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Greenhouse Maps Smog Effects on Plant Life

Times Staff Writer

So we laugh about Michael Jackson’s “sleeping chamber” filled with purified air, and called Howard Hughes a fanatic for living in a sterile environment. But the question most often asked around the smog-free greenhouse at the L.A. Arboretum is, “How can I get one of these systems for my home?”

The inquiry is understandable after you’ve looked into the greenhouse--filled with robust plants--which by no coincidence is next door to a greenhouse with normal air. The plants in the regular greenhouse are smaller; some of the leaves are brown, discolored or curling, and the plants themselves are weaklings compared to those dwelling in the smog-free environment. The startling thing is, the struggling plants in the regular greenhouse are breathing the same air we do.

The smog-free greenhouse is part of an educational project in its third year at the Los Angeles State and County Arboretum. Funded by a grant from the state Air Resources Board, officials in Sacramento are keeping close tabs on the progress of the plants, receiving photographs every month of plants from both greenhouses to see what effect smog is having.

Air Is the Variable

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Though its greenhouse is mainly an educational display, not a research project, the Arboretum has been able to determine when smog is detrimental to certain plants because the only variable is the air. The young plants that are put in the greenhouses are identical, all started in the propagation area in the nursery and put into the filtered air as 2-inch plants. When the roots are established (4 inches), they are separated, six plants in the filtered air, six in regular air.

There are about 32 kinds of vegetables and bedding plants and 20 different trees and shrubs in each greenhouse. They are given the same amounts of water, fertilizer and care. With the aid of the filtering system, the smog-free greenhouse has the impurities (i.e. pollution) taken out.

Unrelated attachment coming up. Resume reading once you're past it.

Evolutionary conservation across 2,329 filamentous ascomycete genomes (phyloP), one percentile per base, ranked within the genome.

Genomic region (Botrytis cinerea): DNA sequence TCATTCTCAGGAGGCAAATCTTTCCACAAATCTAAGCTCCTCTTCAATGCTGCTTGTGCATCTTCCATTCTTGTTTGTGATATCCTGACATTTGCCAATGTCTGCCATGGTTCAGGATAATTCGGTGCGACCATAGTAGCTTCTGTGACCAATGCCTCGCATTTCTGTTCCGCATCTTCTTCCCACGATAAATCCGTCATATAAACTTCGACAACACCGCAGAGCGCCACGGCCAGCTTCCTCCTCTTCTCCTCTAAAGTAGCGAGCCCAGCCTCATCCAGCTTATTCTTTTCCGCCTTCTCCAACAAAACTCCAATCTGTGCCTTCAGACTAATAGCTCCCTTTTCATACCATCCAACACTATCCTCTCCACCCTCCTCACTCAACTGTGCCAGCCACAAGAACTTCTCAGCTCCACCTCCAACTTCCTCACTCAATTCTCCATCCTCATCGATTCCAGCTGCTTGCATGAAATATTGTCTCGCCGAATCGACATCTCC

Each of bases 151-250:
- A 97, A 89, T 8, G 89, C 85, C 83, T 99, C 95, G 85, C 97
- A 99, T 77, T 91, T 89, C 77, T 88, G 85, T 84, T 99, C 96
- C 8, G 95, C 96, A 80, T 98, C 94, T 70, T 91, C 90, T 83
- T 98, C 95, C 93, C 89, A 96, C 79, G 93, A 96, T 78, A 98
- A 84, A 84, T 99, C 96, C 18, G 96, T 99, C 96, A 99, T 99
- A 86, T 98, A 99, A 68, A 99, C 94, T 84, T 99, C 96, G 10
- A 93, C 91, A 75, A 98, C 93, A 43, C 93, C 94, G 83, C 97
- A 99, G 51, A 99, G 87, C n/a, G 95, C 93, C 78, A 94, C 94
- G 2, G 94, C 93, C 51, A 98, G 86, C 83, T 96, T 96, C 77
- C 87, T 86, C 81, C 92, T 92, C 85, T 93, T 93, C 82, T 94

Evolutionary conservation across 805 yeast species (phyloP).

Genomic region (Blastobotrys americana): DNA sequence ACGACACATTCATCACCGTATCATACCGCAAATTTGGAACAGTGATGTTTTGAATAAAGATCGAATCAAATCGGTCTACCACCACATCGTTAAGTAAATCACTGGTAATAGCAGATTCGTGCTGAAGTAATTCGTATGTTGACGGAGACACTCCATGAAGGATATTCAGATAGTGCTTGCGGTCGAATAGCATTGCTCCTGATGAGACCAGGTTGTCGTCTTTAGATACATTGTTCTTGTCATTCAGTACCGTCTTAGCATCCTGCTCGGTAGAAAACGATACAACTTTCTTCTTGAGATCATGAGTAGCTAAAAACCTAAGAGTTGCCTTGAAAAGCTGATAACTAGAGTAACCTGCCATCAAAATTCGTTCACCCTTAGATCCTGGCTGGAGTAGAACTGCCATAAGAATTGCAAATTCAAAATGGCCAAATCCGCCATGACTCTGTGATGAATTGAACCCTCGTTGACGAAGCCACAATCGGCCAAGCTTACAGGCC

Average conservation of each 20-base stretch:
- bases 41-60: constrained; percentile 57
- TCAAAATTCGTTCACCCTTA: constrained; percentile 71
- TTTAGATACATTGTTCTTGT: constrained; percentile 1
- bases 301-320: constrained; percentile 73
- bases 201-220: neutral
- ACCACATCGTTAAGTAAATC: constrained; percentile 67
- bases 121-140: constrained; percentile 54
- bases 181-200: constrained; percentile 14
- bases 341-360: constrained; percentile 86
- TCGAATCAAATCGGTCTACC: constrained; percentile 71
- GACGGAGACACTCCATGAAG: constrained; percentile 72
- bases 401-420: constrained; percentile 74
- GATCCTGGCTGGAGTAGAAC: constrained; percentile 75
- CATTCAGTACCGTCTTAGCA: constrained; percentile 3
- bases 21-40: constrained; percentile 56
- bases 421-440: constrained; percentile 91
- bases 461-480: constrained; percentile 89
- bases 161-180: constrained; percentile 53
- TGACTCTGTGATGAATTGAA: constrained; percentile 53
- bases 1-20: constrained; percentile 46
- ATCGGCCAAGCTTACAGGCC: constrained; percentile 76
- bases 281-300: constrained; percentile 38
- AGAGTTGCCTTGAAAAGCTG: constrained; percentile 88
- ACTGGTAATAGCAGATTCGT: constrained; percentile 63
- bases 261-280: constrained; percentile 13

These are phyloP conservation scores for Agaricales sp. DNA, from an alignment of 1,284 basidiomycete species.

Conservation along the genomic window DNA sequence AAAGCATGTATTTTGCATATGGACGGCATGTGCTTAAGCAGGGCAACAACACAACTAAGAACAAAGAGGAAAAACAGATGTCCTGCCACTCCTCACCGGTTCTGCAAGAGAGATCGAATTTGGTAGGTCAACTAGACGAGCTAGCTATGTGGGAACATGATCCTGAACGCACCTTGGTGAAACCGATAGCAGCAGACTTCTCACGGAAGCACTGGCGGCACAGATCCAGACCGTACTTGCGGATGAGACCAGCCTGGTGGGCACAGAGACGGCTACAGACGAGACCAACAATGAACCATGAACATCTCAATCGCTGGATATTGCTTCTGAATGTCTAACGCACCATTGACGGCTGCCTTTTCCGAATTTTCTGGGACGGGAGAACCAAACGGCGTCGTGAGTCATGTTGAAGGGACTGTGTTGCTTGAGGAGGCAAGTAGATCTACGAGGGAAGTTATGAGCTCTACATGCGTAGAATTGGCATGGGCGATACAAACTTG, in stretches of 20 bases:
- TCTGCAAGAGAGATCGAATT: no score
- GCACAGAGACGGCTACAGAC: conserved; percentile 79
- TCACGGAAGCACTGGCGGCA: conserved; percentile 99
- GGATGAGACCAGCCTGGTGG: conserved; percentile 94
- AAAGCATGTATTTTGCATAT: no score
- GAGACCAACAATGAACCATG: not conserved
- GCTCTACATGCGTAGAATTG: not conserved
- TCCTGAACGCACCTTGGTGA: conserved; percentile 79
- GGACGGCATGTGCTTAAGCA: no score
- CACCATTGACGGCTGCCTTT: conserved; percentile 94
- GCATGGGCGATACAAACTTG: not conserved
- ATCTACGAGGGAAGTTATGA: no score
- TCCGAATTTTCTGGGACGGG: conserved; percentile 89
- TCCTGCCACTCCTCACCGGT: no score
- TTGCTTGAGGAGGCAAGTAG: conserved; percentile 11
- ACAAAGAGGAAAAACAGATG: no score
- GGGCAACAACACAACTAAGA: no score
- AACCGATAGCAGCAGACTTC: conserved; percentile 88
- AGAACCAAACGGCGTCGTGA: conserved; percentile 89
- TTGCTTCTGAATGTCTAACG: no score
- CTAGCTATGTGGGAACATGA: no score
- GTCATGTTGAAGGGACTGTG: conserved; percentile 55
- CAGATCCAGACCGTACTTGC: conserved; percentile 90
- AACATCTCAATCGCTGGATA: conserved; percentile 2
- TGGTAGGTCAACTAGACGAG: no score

A monitoring system outside the greenhouses detects the ozone and nitrogen dioxide levels of the ambient air (smog-free house). There are also photographs of healthy plants and of plants affected by the smog in a display nearby.

“Some plants do better than others (in smoggy conditions),” says June Petrie, a student of ornamental horticulture who works in the greenhouses. “Like bush beans, within the first four weeks you can see a difference. Petunias, begonias and zinnias--a lot of the bedding plants people use all the time--are greatly affected by the smog.”

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Blotches on the Palm

The plants chosen for the project are often those suggested by visitors, who fill out questionnaires. “It’s not meant to tell people what plants to grow,” says John Provine, Arboretum superintendent. One request came from UC Riverside to test the Washington palm.

“They were noticing yellow blotches on the fan palms and they weren’t sure what was causing them,” recalls Provine. “They asked if we’d try it, and sure enough, they both started out in the clean air, and the one in smoggy air developed the spots.”

The smog has, in fact, affected the area’s economy. “The L.A. area used to be a hotbed for spinach,” says Provine, who has worked at the Arboretum since 1958. “Spinach used to be grown on a large scale here, but you can’t have spotty, blotchy spinach on the market.”

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Smog also drove away flower producers, Provine says. “A lot of growers moved out--orchid growers moved to Santa Barbara and the coastal area, because the flowers were getting blemishes here, so they weren’t salable.”

Tracking the Damage

Though the project has proven that smog is often the culprit when there’s a problem with a plant, smog damage isn’t always easy to detect.

“If you saw this (shriveled leaf or blotches) in someone’s garden you wouldn’t say, ‘Oh, that’s pollution damage.’ ” Petrie says. “It’s not always that obvious. But people come in and say, ‘Oh, now I know what’s wrong, it’s not an insect or a disease, it’s the smog.’ ”

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But the real benefit of the greenhouse experiment, Provine says, is that “we’re finding out plants aren’t looking the way they’re suppose to look.”

Another question often asked after a stroll through the greenhouses is, “What can be done?”

“Car pooling,” Petrie answers. “People have to say to themselves, ‘We’re the next step.’ ”

“There’s nothing that replaces the visual impact,” Petrie adds. “When people can see there’s less vigor, less flowering (in the normal air), it’s sobering.

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“Sometimes people are afraid to go into the smoggy air,” Petrie says, “but what some don’t realize is that it’s the same air they’re breathing every day. We don’t need to put any more pollutants in this house. The air comes from right outside.”

The project, which began in April, runs through Oct. 31, when the effects of smog are the most noticeable. L.A. State and County Arboretum, 301 N. Baldwin Ave., Arcadia.


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